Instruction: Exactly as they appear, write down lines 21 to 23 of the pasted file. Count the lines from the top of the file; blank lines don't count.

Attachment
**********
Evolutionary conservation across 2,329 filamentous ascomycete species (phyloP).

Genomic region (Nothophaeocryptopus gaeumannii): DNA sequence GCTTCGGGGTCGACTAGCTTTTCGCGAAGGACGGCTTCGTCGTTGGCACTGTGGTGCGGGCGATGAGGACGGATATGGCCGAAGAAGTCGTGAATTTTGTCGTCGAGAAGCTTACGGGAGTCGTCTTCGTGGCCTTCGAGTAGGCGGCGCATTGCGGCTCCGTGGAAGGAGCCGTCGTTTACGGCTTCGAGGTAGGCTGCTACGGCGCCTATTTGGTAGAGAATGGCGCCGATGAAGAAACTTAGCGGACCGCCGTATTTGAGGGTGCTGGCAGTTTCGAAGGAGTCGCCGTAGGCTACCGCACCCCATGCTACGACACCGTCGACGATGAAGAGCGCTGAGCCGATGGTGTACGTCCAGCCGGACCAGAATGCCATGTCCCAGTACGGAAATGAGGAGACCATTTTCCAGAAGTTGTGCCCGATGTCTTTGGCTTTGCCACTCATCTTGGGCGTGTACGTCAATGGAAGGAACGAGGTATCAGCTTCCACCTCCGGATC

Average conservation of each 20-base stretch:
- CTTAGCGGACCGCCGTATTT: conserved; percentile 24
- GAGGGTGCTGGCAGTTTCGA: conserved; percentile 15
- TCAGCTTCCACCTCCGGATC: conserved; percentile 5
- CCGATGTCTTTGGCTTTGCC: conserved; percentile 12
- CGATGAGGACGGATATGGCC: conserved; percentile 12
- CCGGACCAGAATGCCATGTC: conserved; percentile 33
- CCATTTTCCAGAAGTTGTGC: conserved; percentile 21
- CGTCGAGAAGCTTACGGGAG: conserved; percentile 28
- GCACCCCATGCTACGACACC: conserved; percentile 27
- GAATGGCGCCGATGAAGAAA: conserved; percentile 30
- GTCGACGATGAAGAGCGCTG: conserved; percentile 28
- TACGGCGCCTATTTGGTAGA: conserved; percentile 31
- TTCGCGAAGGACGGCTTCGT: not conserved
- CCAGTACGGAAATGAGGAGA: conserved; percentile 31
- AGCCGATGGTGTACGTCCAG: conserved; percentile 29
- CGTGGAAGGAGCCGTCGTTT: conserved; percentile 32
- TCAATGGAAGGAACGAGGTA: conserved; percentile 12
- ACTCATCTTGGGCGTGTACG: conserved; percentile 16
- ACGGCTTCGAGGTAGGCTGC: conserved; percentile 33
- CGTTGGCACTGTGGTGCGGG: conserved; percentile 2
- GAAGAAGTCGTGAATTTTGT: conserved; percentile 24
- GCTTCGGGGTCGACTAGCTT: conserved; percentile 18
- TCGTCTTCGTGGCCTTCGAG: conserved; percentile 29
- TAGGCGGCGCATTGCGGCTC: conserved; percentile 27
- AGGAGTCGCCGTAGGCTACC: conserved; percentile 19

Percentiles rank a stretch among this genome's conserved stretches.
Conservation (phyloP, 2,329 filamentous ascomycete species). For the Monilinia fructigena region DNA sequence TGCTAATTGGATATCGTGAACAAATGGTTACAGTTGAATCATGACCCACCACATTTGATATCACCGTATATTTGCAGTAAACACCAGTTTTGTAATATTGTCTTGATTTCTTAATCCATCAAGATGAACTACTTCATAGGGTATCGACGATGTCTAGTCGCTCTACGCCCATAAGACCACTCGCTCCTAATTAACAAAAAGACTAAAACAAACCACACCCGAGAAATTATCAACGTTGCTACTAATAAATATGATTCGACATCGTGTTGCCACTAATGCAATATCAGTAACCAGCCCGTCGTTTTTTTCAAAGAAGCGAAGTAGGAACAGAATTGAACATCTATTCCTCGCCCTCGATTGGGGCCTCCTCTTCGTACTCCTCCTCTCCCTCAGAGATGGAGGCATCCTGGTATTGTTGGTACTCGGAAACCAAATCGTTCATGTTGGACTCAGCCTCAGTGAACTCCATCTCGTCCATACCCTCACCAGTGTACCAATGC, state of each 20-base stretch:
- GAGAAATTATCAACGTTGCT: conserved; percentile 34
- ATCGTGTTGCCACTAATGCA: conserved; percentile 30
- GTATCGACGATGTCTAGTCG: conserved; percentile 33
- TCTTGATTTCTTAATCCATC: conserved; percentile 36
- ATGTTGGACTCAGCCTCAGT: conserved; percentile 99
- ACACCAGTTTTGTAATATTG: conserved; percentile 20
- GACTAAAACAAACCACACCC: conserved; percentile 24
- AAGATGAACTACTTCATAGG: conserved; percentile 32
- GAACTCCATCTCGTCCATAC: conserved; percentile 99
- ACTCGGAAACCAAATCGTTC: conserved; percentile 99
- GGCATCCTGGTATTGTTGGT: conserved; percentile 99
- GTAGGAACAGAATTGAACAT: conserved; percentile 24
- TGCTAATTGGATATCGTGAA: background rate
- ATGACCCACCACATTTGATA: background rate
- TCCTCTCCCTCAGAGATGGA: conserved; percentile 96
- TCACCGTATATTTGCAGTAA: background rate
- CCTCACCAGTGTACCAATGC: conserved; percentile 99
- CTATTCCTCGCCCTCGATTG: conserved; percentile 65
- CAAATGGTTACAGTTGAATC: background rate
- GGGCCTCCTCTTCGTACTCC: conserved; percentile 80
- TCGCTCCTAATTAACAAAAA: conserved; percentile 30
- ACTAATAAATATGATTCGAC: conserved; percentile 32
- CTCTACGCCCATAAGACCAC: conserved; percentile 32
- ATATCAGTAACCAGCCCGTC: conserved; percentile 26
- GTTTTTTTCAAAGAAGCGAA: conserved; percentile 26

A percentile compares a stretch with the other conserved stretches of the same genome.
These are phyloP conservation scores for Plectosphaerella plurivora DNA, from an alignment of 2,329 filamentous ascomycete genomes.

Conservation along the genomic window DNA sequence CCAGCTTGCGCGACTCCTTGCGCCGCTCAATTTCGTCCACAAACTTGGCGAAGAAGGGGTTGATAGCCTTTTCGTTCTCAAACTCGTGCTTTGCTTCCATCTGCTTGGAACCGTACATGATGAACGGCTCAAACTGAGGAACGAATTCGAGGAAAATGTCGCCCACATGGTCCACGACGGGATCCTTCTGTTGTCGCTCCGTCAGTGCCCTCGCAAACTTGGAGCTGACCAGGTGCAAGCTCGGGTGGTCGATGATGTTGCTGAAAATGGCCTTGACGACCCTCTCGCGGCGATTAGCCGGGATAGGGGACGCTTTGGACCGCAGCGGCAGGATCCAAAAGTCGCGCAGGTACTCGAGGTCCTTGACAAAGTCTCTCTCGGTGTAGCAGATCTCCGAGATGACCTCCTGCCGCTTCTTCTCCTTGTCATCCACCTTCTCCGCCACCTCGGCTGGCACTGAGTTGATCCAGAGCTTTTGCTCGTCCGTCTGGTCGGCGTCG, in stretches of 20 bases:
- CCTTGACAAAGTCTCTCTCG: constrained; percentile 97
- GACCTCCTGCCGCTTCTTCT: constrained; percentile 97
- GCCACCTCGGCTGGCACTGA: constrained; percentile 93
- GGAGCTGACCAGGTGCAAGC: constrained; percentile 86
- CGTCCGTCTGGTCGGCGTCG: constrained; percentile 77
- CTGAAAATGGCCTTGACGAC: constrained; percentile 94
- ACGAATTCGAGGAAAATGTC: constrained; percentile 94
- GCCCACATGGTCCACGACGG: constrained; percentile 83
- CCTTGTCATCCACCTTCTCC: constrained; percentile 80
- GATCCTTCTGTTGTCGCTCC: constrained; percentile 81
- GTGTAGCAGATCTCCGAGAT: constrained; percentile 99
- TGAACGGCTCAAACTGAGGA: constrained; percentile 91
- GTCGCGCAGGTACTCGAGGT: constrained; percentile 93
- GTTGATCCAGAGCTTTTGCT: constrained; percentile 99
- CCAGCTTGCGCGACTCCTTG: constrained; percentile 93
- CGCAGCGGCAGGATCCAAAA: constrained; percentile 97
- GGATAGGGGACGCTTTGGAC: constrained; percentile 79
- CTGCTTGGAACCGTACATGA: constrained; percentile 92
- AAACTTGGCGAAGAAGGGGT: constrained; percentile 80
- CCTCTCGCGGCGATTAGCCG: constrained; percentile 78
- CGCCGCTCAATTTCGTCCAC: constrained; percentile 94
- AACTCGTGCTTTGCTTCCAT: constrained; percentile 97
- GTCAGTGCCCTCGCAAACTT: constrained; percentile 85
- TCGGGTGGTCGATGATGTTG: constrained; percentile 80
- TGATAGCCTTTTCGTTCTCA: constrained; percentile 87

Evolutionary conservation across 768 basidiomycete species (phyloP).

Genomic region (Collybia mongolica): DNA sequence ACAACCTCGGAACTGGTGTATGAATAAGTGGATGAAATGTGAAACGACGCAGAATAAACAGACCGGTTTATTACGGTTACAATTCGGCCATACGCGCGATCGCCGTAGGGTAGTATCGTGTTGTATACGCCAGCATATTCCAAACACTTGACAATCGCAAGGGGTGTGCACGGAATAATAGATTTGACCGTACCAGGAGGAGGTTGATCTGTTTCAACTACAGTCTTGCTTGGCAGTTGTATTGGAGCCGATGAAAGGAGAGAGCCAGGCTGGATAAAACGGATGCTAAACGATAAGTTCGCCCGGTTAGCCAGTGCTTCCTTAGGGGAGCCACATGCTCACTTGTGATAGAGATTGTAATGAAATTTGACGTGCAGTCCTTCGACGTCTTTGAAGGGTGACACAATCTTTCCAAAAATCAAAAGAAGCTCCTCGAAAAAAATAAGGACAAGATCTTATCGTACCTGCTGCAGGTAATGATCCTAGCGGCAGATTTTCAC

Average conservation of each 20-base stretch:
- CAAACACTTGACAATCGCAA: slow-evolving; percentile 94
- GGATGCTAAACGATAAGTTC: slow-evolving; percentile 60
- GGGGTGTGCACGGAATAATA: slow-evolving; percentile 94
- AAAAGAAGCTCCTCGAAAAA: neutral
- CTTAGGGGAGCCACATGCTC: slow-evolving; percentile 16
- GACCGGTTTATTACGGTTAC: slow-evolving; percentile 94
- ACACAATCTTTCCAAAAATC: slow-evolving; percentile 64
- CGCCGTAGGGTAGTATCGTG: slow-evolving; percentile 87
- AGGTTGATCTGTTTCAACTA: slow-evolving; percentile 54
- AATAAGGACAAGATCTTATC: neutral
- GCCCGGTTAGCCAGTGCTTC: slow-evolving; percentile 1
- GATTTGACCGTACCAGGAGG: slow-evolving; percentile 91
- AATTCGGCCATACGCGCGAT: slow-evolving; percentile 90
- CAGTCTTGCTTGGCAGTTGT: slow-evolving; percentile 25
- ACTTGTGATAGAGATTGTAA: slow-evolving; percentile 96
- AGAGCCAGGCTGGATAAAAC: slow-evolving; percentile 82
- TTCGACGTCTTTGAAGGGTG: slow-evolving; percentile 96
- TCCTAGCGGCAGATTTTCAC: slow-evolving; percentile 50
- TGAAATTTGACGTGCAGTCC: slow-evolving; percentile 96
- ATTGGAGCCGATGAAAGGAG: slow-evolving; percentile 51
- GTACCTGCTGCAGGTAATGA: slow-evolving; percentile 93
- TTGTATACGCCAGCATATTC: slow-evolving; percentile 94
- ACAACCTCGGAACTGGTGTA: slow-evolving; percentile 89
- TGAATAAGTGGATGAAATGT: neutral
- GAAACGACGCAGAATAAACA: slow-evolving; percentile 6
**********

- ACTCATCTTGGGCGTGTACG: conserved; percentile 16
- ACGGCTTCGAGGTAGGCTGC: conserved; percentile 33
- CGTTGGCACTGTGGTGCGGG: conserved; percentile 2